In English, it is common to use more than one adjective before a noun. For example, “My brother lives in a nice new house,” or “In the kitchen there was a beautiful large round wooden table.”
Adjectives like nice, beautiful are opinion adjectives. They tell us what somebody thinks of something or someone, even though it may not be true. Whereas, adjectives like new, large, round, wooden are fact adjectives. They give us factual information about age, size, colour etc.
When you use more than one adjective, you have to put them in the right order, according to type. This page will explain the different types of adjectives and the correct order of adjectives.
Adjectives are normally placed before a noun in the following order:
- Determiner – the nice dress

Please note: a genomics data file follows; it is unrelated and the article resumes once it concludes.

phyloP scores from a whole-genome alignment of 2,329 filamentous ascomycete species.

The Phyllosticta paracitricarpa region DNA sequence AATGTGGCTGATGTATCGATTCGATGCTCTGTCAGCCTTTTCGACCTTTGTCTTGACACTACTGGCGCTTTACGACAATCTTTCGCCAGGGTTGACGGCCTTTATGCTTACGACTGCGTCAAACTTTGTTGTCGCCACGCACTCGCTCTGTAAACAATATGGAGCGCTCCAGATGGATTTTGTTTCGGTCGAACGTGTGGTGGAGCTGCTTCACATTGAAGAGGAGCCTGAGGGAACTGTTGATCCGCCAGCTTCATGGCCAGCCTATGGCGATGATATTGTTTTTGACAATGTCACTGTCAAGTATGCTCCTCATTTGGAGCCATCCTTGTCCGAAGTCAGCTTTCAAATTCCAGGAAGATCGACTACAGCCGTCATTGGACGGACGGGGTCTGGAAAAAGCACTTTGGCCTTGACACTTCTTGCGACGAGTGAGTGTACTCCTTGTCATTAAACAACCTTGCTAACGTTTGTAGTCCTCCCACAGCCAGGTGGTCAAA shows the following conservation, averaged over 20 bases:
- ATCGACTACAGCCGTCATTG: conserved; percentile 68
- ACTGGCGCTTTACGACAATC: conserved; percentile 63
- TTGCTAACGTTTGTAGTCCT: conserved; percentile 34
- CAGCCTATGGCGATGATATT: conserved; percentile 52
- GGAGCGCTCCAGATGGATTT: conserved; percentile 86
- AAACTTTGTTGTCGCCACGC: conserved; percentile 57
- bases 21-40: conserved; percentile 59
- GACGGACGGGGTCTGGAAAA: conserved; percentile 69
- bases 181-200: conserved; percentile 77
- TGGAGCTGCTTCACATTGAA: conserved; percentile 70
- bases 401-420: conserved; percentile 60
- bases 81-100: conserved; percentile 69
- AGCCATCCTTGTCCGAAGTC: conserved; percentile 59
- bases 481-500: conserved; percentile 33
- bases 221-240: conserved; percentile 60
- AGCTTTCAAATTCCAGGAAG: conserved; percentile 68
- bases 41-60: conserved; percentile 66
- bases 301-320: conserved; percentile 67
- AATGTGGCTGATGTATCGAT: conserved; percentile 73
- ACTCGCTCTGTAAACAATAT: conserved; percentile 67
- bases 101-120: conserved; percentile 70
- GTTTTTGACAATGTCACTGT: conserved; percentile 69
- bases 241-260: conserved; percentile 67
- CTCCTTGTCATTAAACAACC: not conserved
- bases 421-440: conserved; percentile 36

a big car; an old book
my red socks; your round face, etc
some delicious apples; several young girls; many, any, etc
one fine day; two large dogs; etc.
the first, second, third etc.
this straw hat; that broken toy; these, those
- Opinion – an expensive antique mirror; a delicious hot soup
- Fact –
(a) Physical Description:
size and length – a big English sheepdog; a handsome tall young man
shape and width – a large round table; a long narrow street
age – her big old dog; my beautiful new desk
colour – a small black bag; an old white shirt
When there are two or more colour adjectives, we use and:
a black and white dress; a red, white and green flag
There are also some established conventions in order of colour
adjectives, such as black and white, (not white and black); red
white and blue.
(b) Origin – an old Russian song; the latest American film
(c) Material – a large wooden table; an expensive oval antique silver mirror
(d) Qualifier – a beautiful old Italian touring car; several young American basketball players
While the order of adjectives may vary slightly, the order indicated above is commonly used. These categories are offered as a guide. They are not “written in stone”.